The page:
The historically low interest rates we've seen the
past couple of years have been a boon to borrowers, resulting in
a record number of house purchases across Canada.
Hoping to cajole even more people into the housing
market, banks and other lending institutions have started peddling
an innovative and unprecedented product: the no-money-down mortgage.
Also known as a cash-back mortgage, this product enables
you to buy a home without having to make a down payment. Here's
how it works.
Great opportunity for long-time
If you're a first-time home buyer, chances are you can't afford
an exceptionally large down payment. Consumers that can't scare
up more than 25 percent of the sum of their mortgage must get mortgage
insurance, available through the Canada Mortgage and Housing Corporation
(CMHC) or GE Capital Mortgage Insurance Company (GEMICO). It's done
in order to protect lenders should you unexpectedly default on your
Both CMHC and GEMICO stipulate, however, that they
won't insure more than 95 percent of a mortgage, which is why home
buyers have traditionally had to come up with at least five percent
as a down payment.
Even that amount can be an insurmountable obstacle
for long-time renters with little savings, which has prompted many
banks to intervene, offering to dole out the residual five percent
of a home's value.
It isn't lending, but granting, like a gift. The idea
is to give you the money up front so you can make the minimum down
payment to appease the mortgage insurers. That's why it's sometimes
called a cash-back mortgage. The first Canadian institution to offer
it was Scotiabank, which introduced this service in April 2003.
A good deal for you, but a better
one for the banks
While banks like to portray the launch of no-money-down mortgages
as a humanitarian endeavour, these five-percent gifts aren't exactly
charitable donations. By getting you into the market sooner, they
also draft you into the mortgage cycle sooner.
On a house priced $300,000, for example, the bank
will give you $15,000 up front, and then sign you up for the remaining
$285,000. If you calculate the interest on that sum, it will make
the bankers oodles of cash and allow them to recoup their initial
"gift" many times over.
Motives aside, the no-money-down mortgage can be a
blessing for first-time buyers anxious to get out of the renting
"The nice thing about this five percent is not
only do you not have to pay it back, but you are a little bit ahead,
because you put five percent into the property," says Gillian
Riley, vice-president, mortgages, at Scotiabank. "You're not
sitting there, a year or two later, with no equity in the property."
This financial scheme puts reduced pressure on home
buyers up front. Even so, most banks say you should be able to come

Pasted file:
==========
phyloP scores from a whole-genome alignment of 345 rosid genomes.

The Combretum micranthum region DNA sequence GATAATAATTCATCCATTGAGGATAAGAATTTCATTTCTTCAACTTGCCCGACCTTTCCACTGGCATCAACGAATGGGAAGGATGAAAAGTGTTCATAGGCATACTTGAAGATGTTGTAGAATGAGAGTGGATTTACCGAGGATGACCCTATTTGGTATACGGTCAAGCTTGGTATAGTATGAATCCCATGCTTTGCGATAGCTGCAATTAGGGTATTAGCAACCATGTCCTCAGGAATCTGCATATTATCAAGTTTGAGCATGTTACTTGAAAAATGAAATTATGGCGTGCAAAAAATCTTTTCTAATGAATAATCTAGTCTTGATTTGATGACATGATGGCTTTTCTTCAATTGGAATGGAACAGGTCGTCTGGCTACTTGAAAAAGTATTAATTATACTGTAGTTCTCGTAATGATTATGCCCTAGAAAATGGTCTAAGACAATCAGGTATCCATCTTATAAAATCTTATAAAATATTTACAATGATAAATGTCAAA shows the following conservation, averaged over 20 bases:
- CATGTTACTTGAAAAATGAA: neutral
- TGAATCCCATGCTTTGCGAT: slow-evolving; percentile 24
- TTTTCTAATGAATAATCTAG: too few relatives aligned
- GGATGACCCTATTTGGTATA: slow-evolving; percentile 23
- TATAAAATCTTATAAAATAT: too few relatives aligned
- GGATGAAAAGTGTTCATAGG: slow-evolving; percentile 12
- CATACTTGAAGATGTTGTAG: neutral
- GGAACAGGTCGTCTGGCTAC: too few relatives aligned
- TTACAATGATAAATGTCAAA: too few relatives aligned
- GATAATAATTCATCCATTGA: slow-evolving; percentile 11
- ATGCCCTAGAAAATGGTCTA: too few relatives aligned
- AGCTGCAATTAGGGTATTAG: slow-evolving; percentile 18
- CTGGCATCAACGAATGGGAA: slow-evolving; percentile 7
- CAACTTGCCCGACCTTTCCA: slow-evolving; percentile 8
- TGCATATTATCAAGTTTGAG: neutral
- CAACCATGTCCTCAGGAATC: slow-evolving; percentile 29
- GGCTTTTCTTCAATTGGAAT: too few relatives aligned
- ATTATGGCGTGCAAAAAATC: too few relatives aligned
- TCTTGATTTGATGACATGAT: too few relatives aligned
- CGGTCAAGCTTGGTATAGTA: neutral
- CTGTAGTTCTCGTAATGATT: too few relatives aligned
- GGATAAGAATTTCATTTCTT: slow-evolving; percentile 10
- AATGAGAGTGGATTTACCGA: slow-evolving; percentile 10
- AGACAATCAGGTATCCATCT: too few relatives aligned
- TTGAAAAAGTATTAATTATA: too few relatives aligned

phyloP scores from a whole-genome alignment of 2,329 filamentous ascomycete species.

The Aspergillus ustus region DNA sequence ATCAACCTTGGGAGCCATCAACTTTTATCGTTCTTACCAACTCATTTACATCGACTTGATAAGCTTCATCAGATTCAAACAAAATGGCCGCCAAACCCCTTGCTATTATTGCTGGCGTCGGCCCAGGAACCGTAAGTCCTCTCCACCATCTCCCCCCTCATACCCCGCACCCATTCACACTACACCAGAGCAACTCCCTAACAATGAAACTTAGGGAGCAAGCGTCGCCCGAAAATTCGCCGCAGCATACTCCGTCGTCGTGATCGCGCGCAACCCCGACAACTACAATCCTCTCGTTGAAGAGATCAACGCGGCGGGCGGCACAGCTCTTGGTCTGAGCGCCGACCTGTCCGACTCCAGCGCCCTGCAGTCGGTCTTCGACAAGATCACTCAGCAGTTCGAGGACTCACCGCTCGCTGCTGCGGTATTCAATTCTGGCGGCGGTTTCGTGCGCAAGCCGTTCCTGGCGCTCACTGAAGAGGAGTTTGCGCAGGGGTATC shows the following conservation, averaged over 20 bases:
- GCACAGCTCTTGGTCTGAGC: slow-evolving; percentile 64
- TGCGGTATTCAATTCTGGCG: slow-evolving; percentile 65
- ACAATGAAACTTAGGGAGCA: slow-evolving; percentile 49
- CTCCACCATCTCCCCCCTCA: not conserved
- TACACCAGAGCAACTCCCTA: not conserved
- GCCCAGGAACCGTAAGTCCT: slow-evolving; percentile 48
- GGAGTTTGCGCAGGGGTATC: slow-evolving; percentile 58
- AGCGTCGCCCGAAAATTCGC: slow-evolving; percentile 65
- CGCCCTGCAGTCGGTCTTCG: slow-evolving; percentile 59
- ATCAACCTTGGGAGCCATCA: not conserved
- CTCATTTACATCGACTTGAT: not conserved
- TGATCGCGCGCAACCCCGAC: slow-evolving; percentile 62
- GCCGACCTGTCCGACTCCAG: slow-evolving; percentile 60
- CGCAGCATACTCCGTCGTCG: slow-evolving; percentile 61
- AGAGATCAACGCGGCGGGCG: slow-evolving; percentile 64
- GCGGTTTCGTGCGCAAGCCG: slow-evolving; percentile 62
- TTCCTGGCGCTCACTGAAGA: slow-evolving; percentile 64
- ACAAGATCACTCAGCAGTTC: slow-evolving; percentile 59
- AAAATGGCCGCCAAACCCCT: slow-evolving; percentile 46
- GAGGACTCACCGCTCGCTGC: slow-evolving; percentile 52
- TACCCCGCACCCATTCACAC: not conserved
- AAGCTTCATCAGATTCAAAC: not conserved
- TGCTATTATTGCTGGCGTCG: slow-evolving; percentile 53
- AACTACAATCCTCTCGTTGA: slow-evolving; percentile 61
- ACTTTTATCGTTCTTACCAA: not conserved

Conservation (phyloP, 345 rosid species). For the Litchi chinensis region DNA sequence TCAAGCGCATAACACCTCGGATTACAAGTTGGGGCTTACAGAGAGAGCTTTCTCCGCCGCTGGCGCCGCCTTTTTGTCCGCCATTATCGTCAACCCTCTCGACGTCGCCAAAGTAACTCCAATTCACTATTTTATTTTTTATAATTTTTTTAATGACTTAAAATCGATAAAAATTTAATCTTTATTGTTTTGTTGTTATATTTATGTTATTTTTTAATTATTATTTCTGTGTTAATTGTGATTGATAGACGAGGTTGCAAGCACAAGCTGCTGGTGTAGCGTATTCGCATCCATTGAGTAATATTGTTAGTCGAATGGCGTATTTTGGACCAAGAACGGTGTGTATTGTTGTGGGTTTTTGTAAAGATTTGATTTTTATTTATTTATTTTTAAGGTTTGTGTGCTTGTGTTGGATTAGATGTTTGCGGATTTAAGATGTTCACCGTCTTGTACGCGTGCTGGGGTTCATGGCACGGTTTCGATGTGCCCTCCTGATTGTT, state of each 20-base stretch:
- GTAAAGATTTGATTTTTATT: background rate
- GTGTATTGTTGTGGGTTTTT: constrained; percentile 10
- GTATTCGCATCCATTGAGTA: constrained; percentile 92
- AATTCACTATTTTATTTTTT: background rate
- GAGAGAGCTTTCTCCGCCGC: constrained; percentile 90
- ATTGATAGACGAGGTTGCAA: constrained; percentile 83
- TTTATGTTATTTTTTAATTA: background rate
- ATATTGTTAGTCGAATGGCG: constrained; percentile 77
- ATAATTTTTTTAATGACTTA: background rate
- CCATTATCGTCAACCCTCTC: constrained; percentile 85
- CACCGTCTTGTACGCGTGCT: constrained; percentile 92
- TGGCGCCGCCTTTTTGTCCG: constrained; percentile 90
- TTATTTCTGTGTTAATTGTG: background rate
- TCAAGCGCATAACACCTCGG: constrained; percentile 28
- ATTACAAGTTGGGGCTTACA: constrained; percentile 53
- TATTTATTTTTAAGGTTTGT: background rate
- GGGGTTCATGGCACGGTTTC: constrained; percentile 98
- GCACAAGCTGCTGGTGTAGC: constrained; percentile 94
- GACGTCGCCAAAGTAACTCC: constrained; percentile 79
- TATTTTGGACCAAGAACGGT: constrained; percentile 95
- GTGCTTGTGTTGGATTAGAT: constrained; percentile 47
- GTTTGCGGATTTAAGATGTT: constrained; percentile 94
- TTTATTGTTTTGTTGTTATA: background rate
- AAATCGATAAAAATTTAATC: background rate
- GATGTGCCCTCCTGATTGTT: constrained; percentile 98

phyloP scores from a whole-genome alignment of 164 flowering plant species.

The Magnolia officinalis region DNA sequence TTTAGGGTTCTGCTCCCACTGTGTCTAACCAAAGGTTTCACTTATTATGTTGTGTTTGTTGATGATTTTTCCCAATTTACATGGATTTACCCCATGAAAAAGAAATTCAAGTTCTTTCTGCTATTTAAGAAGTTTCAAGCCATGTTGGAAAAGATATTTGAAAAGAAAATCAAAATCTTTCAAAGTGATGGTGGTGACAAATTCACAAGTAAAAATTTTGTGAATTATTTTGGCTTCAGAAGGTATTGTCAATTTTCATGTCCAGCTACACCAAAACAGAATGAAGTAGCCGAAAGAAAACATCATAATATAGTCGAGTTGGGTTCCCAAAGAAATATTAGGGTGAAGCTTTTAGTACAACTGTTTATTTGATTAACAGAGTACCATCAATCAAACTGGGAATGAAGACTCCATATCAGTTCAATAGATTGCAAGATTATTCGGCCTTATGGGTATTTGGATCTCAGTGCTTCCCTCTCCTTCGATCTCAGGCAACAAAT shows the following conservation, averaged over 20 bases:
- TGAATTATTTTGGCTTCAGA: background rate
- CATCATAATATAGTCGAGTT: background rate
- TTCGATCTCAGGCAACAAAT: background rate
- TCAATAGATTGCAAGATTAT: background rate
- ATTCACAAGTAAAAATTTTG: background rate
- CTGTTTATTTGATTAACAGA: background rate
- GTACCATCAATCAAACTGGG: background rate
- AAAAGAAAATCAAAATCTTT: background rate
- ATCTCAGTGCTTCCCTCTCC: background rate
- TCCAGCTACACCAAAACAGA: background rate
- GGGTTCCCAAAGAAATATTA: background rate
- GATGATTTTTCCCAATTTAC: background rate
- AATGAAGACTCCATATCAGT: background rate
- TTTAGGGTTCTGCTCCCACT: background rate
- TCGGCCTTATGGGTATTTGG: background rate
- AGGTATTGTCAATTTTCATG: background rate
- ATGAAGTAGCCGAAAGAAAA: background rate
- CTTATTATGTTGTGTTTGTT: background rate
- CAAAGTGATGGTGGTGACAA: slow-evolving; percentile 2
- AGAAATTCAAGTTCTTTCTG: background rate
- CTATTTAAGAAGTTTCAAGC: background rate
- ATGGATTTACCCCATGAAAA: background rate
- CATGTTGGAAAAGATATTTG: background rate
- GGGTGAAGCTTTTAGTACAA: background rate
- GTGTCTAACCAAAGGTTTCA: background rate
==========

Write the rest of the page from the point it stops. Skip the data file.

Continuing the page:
up with 1.5 percent of the purchase price of the home for the sundry
closing costs -- lawyer's fees, title searches, moving expenses,
This type of mortgage also comes with competitive
terms and rates, so taking advantage of a no-money-down mortgage
doesn't necessarily mean you'll miss out on good rates offered to
those with bigger down payments. To check on current rates, click
High insurance premiums a concern
Something else to bear in mind: the smaller your down payment, the
greater your insurance premiums. If you put down 25 percent of your
mortgage (i.e., you're being insured for 75 percent), CMHC or GEMICO's
premiums are 0.65 percent of the mortgage.
The insurance rates rise at 75, 80, 85, 90 and 95
percent -- so, if you opt for a no-money-down mortgage (i.e., you're
insured for 95 percent), the premiums are 3.25 percent. That means
$9,262.50 in insurance alone on a $285,000 mortgage.
To qualify for a no-money down mortgage, you have
to demonstrate a history of settling your debts and show that your
earnings are sufficient to meet the monthly mortgage payments.
There's no rule stating that self-employed individuals
can't take advantage of a no-money-down mortgage, but given the
size of the loan, preference is given to applicants who can show
a history of regular pay stubs.
Excellent credit is essential
A no-money-down mortgage might allow you to enter the market sooner,
but it won't allow you to buy beyond your means. If you and your
partner have combined annual earnings of $80,000 and little in savings,
a $500,000 home will probably be a pipe dream whether you can make
a down payment or not.
"There is no ceiling on the actual price of the
home that you buy, but you still have to meet all of the credit
requirements," says Grace Thrasher, communications manager
at CMHC. "In the case of these new options [like no-money-down
mortgages], lenders are more stringent than they would be if you
were making a normal down payment, with your own cash, for 95 percent.
You do have to prove that you've been able to meet
your debt requirements, and demonstrate that you have a good credit
The handy thing about the no-money-down mortgage is
that you can take advantage of it even if you can afford the minimum
down payment. Banks don't mind -- after all, their only concern
is signing you up for a nice, long mortgage term.
Says Riley, "If [buyers] already have the five
percent and they want [the cash-back mortgage], they could use that
five percent for renovations or to buy furniture or on the closing
costs, so they're not completely squeezed."
Andre Mayer is a freelance writer